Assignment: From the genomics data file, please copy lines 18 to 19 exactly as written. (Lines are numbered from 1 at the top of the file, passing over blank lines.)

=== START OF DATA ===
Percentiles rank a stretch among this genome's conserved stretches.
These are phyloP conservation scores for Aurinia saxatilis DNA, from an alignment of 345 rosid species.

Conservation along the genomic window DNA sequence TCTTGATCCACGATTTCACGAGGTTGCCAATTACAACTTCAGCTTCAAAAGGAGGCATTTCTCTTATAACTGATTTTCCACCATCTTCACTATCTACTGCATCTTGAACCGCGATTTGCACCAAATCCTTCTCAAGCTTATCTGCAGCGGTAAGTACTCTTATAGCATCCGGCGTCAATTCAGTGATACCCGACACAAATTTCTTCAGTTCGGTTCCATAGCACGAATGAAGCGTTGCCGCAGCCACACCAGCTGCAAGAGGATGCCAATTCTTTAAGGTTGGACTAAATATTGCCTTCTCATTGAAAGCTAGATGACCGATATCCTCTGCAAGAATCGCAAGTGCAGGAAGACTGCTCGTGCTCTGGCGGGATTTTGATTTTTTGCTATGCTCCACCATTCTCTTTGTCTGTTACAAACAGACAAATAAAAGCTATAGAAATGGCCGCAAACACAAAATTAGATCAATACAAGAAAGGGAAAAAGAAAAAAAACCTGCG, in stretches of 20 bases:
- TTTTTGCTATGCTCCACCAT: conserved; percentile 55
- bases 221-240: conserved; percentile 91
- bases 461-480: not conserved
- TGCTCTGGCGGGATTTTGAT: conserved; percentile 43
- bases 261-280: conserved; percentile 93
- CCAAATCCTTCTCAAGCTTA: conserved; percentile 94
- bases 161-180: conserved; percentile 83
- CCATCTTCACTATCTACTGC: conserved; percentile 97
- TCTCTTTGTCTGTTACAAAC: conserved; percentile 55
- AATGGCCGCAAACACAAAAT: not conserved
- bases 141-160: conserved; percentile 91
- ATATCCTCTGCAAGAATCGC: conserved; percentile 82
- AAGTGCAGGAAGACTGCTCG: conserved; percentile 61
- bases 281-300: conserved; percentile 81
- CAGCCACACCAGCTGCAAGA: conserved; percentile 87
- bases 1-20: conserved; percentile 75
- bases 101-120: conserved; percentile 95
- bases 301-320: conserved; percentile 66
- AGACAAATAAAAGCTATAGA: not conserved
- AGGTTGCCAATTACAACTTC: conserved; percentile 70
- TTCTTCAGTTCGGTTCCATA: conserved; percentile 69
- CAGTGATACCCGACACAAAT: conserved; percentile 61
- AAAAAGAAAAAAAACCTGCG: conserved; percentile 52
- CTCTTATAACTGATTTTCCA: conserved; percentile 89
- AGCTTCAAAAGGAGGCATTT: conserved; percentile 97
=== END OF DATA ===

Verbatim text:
- CAGCCACACCAGCTGCAAGA: conserved; percentile 87
- bases 1-20: conserved; percentile 75